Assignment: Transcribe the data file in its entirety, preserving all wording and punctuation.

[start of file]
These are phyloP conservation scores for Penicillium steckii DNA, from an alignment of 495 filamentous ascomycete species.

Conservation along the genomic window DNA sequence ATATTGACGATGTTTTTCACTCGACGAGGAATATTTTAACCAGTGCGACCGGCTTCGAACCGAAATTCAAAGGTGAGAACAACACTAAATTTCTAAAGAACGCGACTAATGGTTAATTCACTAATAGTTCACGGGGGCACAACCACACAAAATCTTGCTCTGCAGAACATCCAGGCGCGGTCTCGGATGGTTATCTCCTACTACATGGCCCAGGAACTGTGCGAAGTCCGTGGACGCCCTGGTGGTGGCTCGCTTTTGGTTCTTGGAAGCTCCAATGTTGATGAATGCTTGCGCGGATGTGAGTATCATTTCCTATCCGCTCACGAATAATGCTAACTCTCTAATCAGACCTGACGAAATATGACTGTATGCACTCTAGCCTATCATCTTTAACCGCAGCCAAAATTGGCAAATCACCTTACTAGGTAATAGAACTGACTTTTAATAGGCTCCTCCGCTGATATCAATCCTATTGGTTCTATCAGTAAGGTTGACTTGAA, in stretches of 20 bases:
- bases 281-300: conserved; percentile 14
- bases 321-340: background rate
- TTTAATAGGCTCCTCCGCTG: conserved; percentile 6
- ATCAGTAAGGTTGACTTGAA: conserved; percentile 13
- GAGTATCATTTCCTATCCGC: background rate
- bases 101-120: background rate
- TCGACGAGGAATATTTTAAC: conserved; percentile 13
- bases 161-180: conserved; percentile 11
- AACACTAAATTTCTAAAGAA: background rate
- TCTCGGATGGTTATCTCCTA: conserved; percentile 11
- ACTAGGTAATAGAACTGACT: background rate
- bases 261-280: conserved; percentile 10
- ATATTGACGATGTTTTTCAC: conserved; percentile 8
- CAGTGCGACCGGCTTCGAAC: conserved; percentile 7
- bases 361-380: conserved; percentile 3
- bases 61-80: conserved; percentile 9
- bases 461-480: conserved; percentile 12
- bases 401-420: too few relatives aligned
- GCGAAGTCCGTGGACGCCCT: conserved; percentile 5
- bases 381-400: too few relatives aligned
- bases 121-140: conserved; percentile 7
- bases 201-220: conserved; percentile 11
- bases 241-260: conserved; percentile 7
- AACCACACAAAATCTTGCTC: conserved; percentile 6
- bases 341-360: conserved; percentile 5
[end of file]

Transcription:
These are phyloP conservation scores for Penicillium steckii DNA, from an alignment of 495 filamentous ascomycete species.

Conservation along the genomic window DNA sequence ATATTGACGATGTTTTTCACTCGACGAGGAATATTTTAACCAGTGCGACCGGCTTCGAACCGAAATTCAAAGGTGAGAACAACACTAAATTTCTAAAGAACGCGACTAATGGTTAATTCACTAATAGTTCACGGGGGCACAACCACACAAAATCTTGCTCTGCAGAACATCCAGGCGCGGTCTCGGATGGTTATCTCCTACTACATGGCCCAGGAACTGTGCGAAGTCCGTGGACGCCCTGGTGGTGGCTCGCTTTTGGTTCTTGGAAGCTCCAATGTTGATGAATGCTTGCGCGGATGTGAGTATCATTTCCTATCCGCTCACGAATAATGCTAACTCTCTAATCAGACCTGACGAAATATGACTGTATGCACTCTAGCCTATCATCTTTAACCGCAGCCAAAATTGGCAAATCACCTTACTAGGTAATAGAACTGACTTTTAATAGGCTCCTCCGCTGATATCAATCCTATTGGTTCTATCAGTAAGGTTGACTTGAA, in stretches of 20 bases:
- bases 281-300: conserved; percentile 14
- bases 321-340: background rate
- TTTAATAGGCTCCTCCGCTG: conserved; percentile 6
- ATCAGTAAGGTTGACTTGAA: conserved; percentile 13
- GAGTATCATTTCCTATCCGC: background rate
- bases 101-120: background rate
- TCGACGAGGAATATTTTAAC: conserved; percentile 13
- bases 161-180: conserved; percentile 11
- AACACTAAATTTCTAAAGAA: background rate
- TCTCGGATGGTTATCTCCTA: conserved; percentile 11
- ACTAGGTAATAGAACTGACT: background rate
- bases 261-280: conserved; percentile 10
- ATATTGACGATGTTTTTCAC: conserved; percentile 8
- CAGTGCGACCGGCTTCGAAC: conserved; percentile 7
- bases 361-380: conserved; percentile 3
- bases 61-80: conserved; percentile 9
- bases 461-480: conserved; percentile 12
- bases 401-420: too few relatives aligned
- GCGAAGTCCGTGGACGCCCT: conserved; percentile 5
- bases 381-400: too few relatives aligned
- bases 121-140: conserved; percentile 7
- bases 201-220: conserved; percentile 11
- bases 241-260: conserved; percentile 7
- AACCACACAAAATCTTGCTC: conserved; percentile 6
- bases 341-360: conserved; percentile 5